The first full critique of the manuscript has been sent to me. It contains lots of positives, which is good for my ego, but more importantly, it highlights areas where the story can be improved. Producing a critique of a full novel is a skill in it’s own right. It is incredibly difficult to find people who have the skill, the time, and the willingness to tear your manuscript apart for your. I have been incredibly lucky in this respect – through an online writer’s site (Writers in Touch) I was able to buddy up with Dave who is writing a children’s fantasy novel.
Most writer’s groups are full of poets, short story writer’s, and six-chapter novelists who forever rework the first six chapters of their book. Constructing a novel in it’s entirety is an different skill. Only another novelist can really understand the difficulties involved. Dave is serious about being a novelist. We have been exchanging three chapters at a time for over a year now – it’s the most useful feedback I have every had, and together with what I have learned from critiquing his book, has certainly help refine the novel into it’s current form.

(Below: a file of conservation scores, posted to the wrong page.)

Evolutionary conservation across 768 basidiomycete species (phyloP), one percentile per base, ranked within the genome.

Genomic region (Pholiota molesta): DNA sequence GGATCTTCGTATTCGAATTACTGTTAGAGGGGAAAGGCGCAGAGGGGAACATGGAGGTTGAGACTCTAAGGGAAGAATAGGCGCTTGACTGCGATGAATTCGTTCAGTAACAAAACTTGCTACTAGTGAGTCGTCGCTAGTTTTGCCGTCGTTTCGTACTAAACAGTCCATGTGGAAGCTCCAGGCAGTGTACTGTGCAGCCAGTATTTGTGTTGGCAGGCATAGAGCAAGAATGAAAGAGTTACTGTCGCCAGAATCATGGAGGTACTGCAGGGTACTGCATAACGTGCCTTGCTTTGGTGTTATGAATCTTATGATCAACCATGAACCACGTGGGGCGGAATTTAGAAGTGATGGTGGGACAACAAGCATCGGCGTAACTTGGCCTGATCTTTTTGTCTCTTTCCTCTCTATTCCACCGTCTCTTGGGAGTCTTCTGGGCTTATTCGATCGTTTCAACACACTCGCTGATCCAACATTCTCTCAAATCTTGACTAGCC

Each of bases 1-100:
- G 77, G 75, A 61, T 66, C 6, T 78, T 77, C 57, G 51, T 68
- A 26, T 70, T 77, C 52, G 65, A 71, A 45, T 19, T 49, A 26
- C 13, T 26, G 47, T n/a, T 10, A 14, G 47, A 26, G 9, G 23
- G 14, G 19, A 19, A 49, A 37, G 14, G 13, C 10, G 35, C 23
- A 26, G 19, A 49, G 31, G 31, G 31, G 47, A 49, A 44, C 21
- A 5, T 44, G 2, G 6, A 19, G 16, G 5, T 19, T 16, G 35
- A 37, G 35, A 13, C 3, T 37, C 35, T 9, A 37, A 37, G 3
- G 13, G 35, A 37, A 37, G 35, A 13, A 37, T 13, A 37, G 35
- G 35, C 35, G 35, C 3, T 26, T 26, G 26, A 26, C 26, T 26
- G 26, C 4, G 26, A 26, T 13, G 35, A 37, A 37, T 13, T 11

A colleague at work suggested writing to the heads of English at a local school, getting a class to read and critique the manuscript and offering book tokens for the top three reviews. It would cost me £180 to run off 30 book from Lulu.com, so not a bad investment for 30 reviews from the target audience. I believe G.P.Taylor did something similar with his first novel. I might just give it a go.